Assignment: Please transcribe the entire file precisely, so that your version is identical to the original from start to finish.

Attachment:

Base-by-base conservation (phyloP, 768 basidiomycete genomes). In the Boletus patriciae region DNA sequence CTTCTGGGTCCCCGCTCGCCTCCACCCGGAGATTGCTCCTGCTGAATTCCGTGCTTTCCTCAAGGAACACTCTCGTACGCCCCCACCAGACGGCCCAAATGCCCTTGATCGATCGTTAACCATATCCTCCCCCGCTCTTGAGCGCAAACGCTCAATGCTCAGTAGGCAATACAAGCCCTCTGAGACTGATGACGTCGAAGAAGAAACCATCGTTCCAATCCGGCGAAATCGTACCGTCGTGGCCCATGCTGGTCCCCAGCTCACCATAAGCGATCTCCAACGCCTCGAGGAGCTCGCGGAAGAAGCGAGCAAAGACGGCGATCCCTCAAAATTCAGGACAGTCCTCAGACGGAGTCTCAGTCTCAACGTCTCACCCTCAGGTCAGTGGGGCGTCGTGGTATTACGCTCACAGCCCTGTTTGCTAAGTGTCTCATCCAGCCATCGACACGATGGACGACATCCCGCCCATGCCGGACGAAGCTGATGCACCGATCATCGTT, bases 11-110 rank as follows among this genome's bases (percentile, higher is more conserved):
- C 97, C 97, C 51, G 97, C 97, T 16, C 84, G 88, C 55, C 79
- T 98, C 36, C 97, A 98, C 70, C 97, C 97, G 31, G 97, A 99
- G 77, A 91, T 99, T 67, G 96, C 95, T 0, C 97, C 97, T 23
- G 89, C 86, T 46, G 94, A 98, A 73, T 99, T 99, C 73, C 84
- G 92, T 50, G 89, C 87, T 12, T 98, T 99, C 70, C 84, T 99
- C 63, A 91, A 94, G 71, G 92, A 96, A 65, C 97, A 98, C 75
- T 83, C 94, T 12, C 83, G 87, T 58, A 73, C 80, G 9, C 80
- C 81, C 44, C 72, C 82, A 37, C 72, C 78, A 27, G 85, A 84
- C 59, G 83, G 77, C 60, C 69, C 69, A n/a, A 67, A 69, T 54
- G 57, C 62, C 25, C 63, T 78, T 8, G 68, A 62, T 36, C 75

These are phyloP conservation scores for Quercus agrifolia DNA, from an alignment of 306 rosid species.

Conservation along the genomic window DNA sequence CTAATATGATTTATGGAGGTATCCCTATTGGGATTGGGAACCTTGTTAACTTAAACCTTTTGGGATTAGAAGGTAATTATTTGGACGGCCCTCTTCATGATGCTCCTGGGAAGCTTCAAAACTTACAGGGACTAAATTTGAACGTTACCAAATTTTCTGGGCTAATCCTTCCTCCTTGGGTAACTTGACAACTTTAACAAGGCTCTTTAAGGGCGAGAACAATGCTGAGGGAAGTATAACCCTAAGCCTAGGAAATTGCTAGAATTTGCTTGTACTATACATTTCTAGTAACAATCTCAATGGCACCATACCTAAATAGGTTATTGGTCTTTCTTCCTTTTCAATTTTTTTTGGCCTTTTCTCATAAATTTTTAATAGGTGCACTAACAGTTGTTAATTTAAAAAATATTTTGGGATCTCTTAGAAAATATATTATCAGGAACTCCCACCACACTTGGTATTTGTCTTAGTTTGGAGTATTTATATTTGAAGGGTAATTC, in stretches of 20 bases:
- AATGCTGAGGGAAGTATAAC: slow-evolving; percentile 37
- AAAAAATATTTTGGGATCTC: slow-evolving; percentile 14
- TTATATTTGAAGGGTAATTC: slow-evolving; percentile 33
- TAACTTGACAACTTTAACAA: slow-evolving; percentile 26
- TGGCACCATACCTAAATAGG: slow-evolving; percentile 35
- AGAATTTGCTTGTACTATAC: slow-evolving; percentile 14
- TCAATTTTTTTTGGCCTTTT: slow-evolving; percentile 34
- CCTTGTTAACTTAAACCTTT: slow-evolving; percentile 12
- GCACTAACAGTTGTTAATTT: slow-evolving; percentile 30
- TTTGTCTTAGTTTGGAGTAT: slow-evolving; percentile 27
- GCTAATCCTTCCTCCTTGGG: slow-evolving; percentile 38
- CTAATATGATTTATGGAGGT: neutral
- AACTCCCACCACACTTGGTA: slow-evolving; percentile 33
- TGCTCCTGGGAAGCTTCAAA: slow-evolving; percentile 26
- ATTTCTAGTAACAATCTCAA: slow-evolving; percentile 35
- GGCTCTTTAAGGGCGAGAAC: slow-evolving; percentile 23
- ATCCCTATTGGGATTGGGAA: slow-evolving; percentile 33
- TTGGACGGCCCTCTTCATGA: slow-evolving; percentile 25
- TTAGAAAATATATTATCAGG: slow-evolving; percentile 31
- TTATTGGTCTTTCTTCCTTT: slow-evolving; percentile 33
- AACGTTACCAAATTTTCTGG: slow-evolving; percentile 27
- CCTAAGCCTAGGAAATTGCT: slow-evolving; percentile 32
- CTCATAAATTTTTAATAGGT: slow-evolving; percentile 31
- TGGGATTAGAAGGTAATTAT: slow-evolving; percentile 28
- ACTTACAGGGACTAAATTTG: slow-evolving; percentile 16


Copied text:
Base-by-base conservation (phyloP, 768 basidiomycete genomes). In the Boletus patriciae region DNA sequence CTTCTGGGTCCCCGCTCGCCTCCACCCGGAGATTGCTCCTGCTGAATTCCGTGCTTTCCTCAAGGAACACTCTCGTACGCCCCCACCAGACGGCCCAAATGCCCTTGATCGATCGTTAACCATATCCTCCCCCGCTCTTGAGCGCAAACGCTCAATGCTCAGTAGGCAATACAAGCCCTCTGAGACTGATGACGTCGAAGAAGAAACCATCGTTCCAATCCGGCGAAATCGTACCGTCGTGGCCCATGCTGGTCCCCAGCTCACCATAAGCGATCTCCAACGCCTCGAGGAGCTCGCGGAAGAAGCGAGCAAAGACGGCGATCCCTCAAAATTCAGGACAGTCCTCAGACGGAGTCTCAGTCTCAACGTCTCACCCTCAGGTCAGTGGGGCGTCGTGGTATTACGCTCACAGCCCTGTTTGCTAAGTGTCTCATCCAGCCATCGACACGATGGACGACATCCCGCCCATGCCGGACGAAGCTGATGCACCGATCATCGTT, bases 11-110 rank as follows among this genome's bases (percentile, higher is more conserved):
- C 97, C 97, C 51, G 97, C 97, T 16, C 84, G 88, C 55, C 79
- T 98, C 36, C 97, A 98, C 70, C 97, C 97, G 31, G 97, A 99
- G 77, A 91, T 99, T 67, G 96, C 95, T 0, C 97, C 97, T 23
- G 89, C 86, T 46, G 94, A 98, A 73, T 99, T 99, C 73, C 84
- G 92, T 50, G 89, C 87, T 12, T 98, T 99, C 70, C 84, T 99
- C 63, A 91, A 94, G 71, G 92, A 96, A 65, C 97, A 98, C 75
- T 83, C 94, T 12, C 83, G 87, T 58, A 73, C 80, G 9, C 80
- C 81, C 44, C 72, C 82, A 37, C 72, C 78, A 27, G 85, A 84
- C 59, G 83, G 77, C 60, C 69, C 69, A n/a, A 67, A 69, T 54
- G 57, C 62, C 25, C 63, T 78, T 8, G 68, A 62, T 36, C 75

These are phyloP conservation scores for Quercus agrifolia DNA, from an alignment of 306 rosid species.

Conservation along the genomic window DNA sequence CTAATATGATTTATGGAGGTATCCCTATTGGGATTGGGAACCTTGTTAACTTAAACCTTTTGGGATTAGAAGGTAATTATTTGGACGGCCCTCTTCATGATGCTCCTGGGAAGCTTCAAAACTTACAGGGACTAAATTTGAACGTTACCAAATTTTCTGGGCTAATCCTTCCTCCTTGGGTAACTTGACAACTTTAACAAGGCTCTTTAAGGGCGAGAACAATGCTGAGGGAAGTATAACCCTAAGCCTAGGAAATTGCTAGAATTTGCTTGTACTATACATTTCTAGTAACAATCTCAATGGCACCATACCTAAATAGGTTATTGGTCTTTCTTCCTTTTCAATTTTTTTTGGCCTTTTCTCATAAATTTTTAATAGGTGCACTAACAGTTGTTAATTTAAAAAATATTTTGGGATCTCTTAGAAAATATATTATCAGGAACTCCCACCACACTTGGTATTTGTCTTAGTTTGGAGTATTTATATTTGAAGGGTAATTC, in stretches of 20 bases:
- AATGCTGAGGGAAGTATAAC: slow-evolving; percentile 37
- AAAAAATATTTTGGGATCTC: slow-evolving; percentile 14
- TTATATTTGAAGGGTAATTC: slow-evolving; percentile 33
- TAACTTGACAACTTTAACAA: slow-evolving; percentile 26
- TGGCACCATACCTAAATAGG: slow-evolving; percentile 35
- AGAATTTGCTTGTACTATAC: slow-evolving; percentile 14
- TCAATTTTTTTTGGCCTTTT: slow-evolving; percentile 34
- CCTTGTTAACTTAAACCTTT: slow-evolving; percentile 12
- GCACTAACAGTTGTTAATTT: slow-evolving; percentile 30
- TTTGTCTTAGTTTGGAGTAT: slow-evolving; percentile 27
- GCTAATCCTTCCTCCTTGGG: slow-evolving; percentile 38
- CTAATATGATTTATGGAGGT: neutral
- AACTCCCACCACACTTGGTA: slow-evolving; percentile 33
- TGCTCCTGGGAAGCTTCAAA: slow-evolving; percentile 26
- ATTTCTAGTAACAATCTCAA: slow-evolving; percentile 35
- GGCTCTTTAAGGGCGAGAAC: slow-evolving; percentile 23
- ATCCCTATTGGGATTGGGAA: slow-evolving; percentile 33
- TTGGACGGCCCTCTTCATGA: slow-evolving; percentile 25
- TTAGAAAATATATTATCAGG: slow-evolving; percentile 31
- TTATTGGTCTTTCTTCCTTT: slow-evolving; percentile 33
- AACGTTACCAAATTTTCTGG: slow-evolving; percentile 27
- CCTAAGCCTAGGAAATTGCT: slow-evolving; percentile 32
- CTCATAAATTTTTAATAGGT: slow-evolving; percentile 31
- TGGGATTAGAAGGTAATTAT: slow-evolving; percentile 28
- ACTTACAGGGACTAAATTTG: slow-evolving; percentile 16